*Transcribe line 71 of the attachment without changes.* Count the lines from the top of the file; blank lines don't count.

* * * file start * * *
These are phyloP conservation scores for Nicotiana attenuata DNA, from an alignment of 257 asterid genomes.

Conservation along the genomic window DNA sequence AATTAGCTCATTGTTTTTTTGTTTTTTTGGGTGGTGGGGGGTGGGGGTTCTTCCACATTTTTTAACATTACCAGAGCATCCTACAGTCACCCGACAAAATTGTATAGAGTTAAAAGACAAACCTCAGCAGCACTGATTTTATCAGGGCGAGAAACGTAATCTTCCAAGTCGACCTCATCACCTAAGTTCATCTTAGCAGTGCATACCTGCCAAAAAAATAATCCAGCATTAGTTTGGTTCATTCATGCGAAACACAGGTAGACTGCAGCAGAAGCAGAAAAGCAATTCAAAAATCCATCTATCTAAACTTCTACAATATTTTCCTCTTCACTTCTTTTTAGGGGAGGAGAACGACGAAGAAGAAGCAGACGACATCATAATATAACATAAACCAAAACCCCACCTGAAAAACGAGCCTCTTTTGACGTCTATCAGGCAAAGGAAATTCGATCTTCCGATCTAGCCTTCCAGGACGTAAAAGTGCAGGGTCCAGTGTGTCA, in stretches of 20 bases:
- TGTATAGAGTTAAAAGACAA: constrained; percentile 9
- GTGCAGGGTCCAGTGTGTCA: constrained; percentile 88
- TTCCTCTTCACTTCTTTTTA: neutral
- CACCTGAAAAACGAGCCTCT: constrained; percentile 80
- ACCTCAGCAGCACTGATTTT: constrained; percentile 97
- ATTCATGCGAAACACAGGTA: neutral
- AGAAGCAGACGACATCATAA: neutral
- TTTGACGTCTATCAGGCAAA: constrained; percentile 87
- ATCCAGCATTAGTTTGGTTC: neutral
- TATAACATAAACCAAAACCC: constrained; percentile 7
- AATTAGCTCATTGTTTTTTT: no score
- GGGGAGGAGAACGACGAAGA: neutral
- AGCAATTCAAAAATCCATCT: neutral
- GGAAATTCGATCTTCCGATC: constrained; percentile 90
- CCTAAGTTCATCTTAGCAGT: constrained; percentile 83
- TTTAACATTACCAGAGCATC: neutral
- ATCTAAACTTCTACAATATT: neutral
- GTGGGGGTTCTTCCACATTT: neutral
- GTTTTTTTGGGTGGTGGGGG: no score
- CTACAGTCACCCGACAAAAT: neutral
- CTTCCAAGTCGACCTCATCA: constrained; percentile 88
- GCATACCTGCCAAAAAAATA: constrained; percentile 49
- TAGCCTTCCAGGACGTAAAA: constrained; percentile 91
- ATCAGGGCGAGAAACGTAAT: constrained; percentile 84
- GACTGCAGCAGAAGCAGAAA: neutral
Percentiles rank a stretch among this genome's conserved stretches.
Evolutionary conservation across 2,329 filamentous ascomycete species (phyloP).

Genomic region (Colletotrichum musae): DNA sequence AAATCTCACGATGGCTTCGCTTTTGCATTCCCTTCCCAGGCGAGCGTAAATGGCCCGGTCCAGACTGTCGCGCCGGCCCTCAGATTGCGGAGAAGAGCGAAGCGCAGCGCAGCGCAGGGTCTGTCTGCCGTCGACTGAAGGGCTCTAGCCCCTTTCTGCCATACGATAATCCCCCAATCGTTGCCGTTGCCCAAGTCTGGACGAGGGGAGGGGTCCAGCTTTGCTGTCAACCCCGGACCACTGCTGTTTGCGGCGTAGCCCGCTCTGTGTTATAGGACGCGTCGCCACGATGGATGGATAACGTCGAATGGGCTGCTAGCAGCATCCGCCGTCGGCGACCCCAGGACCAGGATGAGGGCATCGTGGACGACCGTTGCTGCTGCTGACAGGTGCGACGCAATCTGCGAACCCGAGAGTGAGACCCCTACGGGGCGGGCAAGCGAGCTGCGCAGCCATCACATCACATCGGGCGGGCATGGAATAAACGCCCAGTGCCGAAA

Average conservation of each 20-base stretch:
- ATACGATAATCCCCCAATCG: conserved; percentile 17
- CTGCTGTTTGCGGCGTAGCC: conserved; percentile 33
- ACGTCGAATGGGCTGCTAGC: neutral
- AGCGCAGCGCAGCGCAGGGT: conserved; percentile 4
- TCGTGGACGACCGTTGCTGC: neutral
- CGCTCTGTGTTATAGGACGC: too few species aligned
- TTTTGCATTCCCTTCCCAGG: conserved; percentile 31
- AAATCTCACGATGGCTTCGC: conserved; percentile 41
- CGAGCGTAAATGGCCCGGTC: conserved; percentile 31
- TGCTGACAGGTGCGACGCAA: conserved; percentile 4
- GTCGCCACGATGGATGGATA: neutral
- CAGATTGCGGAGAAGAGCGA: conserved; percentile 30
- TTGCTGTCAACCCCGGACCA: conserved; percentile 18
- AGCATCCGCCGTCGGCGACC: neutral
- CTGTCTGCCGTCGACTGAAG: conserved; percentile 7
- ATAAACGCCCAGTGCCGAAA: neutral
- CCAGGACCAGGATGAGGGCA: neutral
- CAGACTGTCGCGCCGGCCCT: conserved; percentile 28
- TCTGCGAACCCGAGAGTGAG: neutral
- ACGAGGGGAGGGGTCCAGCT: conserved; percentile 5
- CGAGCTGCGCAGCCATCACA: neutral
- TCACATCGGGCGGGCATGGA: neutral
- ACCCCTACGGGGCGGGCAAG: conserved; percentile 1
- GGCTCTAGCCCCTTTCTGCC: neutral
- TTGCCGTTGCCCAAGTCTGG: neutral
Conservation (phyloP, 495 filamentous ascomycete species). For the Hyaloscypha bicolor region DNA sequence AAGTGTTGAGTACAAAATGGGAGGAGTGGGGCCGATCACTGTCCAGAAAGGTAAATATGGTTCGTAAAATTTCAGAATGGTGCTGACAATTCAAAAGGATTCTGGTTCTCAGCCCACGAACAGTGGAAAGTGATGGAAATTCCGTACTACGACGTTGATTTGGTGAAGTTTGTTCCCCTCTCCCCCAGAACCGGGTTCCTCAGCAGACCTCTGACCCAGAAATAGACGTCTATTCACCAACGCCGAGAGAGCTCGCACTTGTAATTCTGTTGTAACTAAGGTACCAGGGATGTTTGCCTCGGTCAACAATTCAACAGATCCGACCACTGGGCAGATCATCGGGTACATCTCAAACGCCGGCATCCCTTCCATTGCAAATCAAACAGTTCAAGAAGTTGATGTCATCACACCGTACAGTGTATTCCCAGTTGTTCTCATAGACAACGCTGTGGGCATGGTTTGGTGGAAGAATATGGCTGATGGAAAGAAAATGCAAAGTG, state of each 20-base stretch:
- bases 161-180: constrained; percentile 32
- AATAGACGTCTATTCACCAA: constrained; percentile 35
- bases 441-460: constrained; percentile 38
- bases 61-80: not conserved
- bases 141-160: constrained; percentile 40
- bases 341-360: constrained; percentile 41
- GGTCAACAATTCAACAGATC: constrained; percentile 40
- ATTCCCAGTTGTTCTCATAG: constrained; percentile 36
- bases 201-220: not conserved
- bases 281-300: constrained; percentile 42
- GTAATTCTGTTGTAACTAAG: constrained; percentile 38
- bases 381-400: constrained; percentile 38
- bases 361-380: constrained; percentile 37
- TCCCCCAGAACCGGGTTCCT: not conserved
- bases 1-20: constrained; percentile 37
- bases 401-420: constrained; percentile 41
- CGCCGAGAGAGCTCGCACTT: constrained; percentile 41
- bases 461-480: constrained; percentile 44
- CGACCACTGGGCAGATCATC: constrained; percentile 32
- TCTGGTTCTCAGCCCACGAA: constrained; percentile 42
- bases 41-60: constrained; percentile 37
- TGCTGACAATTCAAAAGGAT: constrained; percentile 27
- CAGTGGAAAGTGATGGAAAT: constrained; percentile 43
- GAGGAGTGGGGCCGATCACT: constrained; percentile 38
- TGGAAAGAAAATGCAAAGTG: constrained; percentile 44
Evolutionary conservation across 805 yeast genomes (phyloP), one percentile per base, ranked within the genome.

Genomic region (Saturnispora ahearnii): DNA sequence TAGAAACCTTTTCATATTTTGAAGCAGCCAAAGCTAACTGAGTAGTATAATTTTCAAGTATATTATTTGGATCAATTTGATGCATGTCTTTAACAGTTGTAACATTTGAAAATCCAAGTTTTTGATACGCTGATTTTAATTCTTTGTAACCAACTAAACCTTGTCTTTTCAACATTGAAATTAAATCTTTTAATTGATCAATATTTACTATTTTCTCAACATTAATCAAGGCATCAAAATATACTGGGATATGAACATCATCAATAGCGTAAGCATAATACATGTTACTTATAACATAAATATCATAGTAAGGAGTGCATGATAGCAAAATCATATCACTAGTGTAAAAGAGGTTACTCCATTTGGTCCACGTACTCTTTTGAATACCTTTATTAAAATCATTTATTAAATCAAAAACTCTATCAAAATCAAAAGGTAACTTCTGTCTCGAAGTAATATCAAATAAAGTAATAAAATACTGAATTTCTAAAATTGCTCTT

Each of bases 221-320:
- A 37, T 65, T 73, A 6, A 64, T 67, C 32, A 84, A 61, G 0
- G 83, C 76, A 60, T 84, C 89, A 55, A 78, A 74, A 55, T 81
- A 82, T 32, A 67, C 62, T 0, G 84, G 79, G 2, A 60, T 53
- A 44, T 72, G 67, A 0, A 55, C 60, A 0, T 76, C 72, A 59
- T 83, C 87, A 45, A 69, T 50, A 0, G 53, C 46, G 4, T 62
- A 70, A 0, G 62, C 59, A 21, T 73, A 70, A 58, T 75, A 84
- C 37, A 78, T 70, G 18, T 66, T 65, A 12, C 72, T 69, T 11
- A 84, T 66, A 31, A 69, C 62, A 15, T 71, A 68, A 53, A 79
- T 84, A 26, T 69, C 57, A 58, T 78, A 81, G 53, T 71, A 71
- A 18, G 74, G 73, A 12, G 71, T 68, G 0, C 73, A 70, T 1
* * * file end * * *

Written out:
- TCCCCCAGAACCGGGTTCCT: not conserved